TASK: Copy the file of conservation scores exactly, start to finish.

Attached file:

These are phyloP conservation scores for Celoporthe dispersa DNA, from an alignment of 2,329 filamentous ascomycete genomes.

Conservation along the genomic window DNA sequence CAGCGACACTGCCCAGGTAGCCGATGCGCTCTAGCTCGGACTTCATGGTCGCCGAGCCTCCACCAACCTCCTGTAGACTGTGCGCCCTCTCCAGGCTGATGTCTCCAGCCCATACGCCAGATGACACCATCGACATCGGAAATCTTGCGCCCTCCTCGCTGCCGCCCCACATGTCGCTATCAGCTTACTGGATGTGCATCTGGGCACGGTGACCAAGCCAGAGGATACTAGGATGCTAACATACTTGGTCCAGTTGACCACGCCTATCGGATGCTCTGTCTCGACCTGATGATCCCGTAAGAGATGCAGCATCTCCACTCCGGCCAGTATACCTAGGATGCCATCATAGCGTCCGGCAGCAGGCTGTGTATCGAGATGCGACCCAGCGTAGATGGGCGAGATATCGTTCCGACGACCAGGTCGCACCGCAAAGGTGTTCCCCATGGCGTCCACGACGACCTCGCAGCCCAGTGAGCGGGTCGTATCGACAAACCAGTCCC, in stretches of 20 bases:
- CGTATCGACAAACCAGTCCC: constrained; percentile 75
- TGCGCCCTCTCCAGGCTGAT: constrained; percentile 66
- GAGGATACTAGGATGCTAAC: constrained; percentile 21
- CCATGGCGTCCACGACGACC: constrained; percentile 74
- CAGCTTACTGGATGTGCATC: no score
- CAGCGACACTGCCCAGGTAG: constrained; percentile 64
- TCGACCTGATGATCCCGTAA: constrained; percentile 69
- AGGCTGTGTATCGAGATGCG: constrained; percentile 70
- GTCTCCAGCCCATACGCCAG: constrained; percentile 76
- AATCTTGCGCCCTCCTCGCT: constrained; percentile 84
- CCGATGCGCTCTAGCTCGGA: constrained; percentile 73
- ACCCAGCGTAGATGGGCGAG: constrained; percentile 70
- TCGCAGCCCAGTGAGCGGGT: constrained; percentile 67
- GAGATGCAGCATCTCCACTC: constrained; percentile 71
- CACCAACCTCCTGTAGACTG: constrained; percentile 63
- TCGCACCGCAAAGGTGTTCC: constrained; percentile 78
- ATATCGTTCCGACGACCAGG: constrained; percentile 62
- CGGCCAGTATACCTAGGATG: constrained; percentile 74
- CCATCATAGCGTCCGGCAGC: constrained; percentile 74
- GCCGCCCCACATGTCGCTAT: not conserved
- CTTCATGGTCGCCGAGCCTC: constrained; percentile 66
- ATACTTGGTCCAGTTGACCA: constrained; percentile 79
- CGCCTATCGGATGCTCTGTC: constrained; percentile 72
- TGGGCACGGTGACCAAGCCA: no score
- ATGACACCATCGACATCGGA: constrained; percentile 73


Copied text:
These are phyloP conservation scores for Celoporthe dispersa DNA, from an alignment of 2,329 filamentous ascomycete genomes.

Conservation along the genomic window DNA sequence CAGCGACACTGCCCAGGTAGCCGATGCGCTCTAGCTCGGACTTCATGGTCGCCGAGCCTCCACCAACCTCCTGTAGACTGTGCGCCCTCTCCAGGCTGATGTCTCCAGCCCATACGCCAGATGACACCATCGACATCGGAAATCTTGCGCCCTCCTCGCTGCCGCCCCACATGTCGCTATCAGCTTACTGGATGTGCATCTGGGCACGGTGACCAAGCCAGAGGATACTAGGATGCTAACATACTTGGTCCAGTTGACCACGCCTATCGGATGCTCTGTCTCGACCTGATGATCCCGTAAGAGATGCAGCATCTCCACTCCGGCCAGTATACCTAGGATGCCATCATAGCGTCCGGCAGCAGGCTGTGTATCGAGATGCGACCCAGCGTAGATGGGCGAGATATCGTTCCGACGACCAGGTCGCACCGCAAAGGTGTTCCCCATGGCGTCCACGACGACCTCGCAGCCCAGTGAGCGGGTCGTATCGACAAACCAGTCCC, in stretches of 20 bases:
- CGTATCGACAAACCAGTCCC: constrained; percentile 75
- TGCGCCCTCTCCAGGCTGAT: constrained; percentile 66
- GAGGATACTAGGATGCTAAC: constrained; percentile 21
- CCATGGCGTCCACGACGACC: constrained; percentile 74
- CAGCTTACTGGATGTGCATC: no score
- CAGCGACACTGCCCAGGTAG: constrained; percentile 64
- TCGACCTGATGATCCCGTAA: constrained; percentile 69
- AGGCTGTGTATCGAGATGCG: constrained; percentile 70
- GTCTCCAGCCCATACGCCAG: constrained; percentile 76
- AATCTTGCGCCCTCCTCGCT: constrained; percentile 84
- CCGATGCGCTCTAGCTCGGA: constrained; percentile 73
- ACCCAGCGTAGATGGGCGAG: constrained; percentile 70
- TCGCAGCCCAGTGAGCGGGT: constrained; percentile 67
- GAGATGCAGCATCTCCACTC: constrained; percentile 71
- CACCAACCTCCTGTAGACTG: constrained; percentile 63
- TCGCACCGCAAAGGTGTTCC: constrained; percentile 78
- ATATCGTTCCGACGACCAGG: constrained; percentile 62
- CGGCCAGTATACCTAGGATG: constrained; percentile 74
- CCATCATAGCGTCCGGCAGC: constrained; percentile 74
- GCCGCCCCACATGTCGCTAT: not conserved
- CTTCATGGTCGCCGAGCCTC: constrained; percentile 66
- ATACTTGGTCCAGTTGACCA: constrained; percentile 79
- CGCCTATCGGATGCTCTGTC: constrained; percentile 72
- TGGGCACGGTGACCAAGCCA: no score
- ATGACACCATCGACATCGGA: constrained; percentile 73